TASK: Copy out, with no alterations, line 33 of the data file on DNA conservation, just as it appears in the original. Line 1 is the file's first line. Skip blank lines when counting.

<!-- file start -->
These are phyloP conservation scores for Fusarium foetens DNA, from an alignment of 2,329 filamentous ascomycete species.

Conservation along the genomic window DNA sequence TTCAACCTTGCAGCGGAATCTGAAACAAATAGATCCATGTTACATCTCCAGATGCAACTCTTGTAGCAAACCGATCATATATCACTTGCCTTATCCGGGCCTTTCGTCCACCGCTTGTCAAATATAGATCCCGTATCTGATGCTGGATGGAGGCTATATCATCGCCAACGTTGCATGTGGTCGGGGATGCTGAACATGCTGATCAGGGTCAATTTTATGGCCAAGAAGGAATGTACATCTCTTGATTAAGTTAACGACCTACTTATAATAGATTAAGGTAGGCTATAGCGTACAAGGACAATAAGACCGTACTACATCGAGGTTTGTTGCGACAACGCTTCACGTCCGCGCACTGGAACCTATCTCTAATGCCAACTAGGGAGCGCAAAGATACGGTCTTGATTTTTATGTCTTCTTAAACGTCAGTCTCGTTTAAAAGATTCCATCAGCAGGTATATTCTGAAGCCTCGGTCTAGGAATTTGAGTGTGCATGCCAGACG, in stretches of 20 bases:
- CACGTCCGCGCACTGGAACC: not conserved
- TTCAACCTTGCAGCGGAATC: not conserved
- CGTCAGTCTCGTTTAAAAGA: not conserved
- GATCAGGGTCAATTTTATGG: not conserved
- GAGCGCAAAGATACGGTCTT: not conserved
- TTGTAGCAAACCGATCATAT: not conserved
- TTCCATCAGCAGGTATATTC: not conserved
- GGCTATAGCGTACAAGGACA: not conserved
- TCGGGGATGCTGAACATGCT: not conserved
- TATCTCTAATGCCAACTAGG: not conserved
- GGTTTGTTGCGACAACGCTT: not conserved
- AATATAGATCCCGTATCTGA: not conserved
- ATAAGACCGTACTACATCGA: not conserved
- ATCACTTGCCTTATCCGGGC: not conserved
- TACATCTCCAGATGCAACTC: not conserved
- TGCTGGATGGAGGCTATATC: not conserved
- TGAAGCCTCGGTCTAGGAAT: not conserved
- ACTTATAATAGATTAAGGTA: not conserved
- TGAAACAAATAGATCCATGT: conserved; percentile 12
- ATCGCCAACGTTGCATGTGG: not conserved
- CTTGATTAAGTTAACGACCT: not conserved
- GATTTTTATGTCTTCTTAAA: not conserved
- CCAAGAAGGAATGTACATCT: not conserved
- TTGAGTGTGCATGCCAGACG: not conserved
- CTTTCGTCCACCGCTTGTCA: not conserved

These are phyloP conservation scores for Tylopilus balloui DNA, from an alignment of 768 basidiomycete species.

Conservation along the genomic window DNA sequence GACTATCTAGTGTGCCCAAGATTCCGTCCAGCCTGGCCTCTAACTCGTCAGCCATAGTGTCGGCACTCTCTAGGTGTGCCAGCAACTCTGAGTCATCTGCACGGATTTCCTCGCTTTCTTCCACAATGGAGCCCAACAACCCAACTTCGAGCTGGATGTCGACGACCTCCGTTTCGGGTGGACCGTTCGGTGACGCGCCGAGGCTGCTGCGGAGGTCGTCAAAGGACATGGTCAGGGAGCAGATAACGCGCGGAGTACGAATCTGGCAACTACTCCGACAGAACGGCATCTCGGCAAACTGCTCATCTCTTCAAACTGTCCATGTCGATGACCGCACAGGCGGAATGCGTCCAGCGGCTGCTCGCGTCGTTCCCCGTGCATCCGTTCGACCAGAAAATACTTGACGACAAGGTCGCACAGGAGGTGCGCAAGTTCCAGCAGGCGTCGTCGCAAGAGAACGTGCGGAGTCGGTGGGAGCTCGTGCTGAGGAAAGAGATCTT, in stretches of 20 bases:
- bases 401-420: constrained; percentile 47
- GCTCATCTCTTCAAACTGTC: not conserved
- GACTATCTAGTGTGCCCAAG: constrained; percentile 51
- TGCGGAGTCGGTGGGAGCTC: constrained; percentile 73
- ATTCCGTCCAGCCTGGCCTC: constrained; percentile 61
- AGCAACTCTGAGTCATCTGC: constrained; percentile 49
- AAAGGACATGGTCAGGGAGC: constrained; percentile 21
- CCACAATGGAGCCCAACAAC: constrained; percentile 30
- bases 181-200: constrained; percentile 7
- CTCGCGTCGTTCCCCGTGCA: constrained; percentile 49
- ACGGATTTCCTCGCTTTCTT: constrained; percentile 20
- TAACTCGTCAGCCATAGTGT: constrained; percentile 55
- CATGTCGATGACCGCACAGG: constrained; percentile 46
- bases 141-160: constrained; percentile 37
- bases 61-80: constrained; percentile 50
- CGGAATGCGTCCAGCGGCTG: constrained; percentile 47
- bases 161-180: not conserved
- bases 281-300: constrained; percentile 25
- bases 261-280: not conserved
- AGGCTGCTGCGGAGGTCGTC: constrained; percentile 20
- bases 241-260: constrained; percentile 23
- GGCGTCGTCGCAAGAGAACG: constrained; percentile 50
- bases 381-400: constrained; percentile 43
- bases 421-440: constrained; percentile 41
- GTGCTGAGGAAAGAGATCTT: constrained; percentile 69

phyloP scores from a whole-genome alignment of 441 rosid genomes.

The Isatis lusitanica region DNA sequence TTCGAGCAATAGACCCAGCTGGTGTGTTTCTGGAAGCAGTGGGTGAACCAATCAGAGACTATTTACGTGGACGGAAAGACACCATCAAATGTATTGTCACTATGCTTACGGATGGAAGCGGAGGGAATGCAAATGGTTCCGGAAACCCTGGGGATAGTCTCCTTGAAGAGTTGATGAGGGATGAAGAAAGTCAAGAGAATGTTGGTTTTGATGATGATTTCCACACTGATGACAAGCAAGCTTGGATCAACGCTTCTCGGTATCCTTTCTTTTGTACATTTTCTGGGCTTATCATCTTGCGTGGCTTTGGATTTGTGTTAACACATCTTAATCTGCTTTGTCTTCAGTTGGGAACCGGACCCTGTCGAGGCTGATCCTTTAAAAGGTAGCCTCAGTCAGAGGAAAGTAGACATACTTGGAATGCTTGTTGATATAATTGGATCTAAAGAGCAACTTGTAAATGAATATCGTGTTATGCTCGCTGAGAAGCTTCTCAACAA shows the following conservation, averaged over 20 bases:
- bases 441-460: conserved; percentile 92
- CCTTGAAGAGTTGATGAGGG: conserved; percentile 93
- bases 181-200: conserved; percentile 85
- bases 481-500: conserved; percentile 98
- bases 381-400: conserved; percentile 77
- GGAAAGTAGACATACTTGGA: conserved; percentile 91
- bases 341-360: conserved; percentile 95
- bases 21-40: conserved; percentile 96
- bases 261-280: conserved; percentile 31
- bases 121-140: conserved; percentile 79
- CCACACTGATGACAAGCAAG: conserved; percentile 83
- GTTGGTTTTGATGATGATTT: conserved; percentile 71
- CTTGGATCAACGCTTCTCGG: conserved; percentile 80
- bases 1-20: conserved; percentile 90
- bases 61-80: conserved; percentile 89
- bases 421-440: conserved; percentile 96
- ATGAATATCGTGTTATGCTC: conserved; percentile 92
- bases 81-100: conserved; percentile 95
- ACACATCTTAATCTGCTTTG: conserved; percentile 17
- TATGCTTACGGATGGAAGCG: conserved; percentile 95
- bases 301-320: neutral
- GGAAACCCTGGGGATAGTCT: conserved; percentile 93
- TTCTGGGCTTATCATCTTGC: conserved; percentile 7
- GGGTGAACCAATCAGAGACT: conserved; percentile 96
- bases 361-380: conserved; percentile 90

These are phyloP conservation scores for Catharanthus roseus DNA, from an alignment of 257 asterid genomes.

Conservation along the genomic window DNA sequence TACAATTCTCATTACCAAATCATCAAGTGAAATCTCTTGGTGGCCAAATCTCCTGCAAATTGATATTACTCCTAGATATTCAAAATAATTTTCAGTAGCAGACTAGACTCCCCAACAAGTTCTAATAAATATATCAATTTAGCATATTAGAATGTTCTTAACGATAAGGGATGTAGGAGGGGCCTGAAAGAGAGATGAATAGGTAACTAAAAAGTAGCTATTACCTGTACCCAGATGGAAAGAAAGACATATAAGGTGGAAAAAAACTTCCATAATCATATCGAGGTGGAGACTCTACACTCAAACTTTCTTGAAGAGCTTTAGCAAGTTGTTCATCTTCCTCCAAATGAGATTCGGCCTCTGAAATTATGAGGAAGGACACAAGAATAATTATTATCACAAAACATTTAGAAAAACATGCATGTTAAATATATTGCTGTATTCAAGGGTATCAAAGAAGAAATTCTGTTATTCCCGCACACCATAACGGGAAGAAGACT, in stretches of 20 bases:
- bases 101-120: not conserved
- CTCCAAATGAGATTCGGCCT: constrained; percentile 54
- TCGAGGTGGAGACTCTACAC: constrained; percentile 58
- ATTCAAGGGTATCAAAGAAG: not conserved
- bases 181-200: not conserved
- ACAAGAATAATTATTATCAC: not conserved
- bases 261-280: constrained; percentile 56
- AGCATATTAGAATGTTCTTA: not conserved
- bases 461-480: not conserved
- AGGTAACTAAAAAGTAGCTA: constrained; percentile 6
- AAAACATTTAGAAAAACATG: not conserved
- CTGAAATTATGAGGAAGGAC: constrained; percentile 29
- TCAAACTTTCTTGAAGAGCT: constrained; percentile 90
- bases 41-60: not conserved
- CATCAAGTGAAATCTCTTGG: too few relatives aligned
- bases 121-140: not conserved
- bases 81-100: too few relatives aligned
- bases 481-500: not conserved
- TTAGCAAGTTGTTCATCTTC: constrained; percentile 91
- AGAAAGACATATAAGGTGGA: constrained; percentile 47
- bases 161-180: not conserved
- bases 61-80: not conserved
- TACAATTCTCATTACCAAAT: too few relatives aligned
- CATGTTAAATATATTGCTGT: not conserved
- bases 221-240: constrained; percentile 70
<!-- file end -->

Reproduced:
- TGCGGAGTCGGTGGGAGCTC: constrained; percentile 73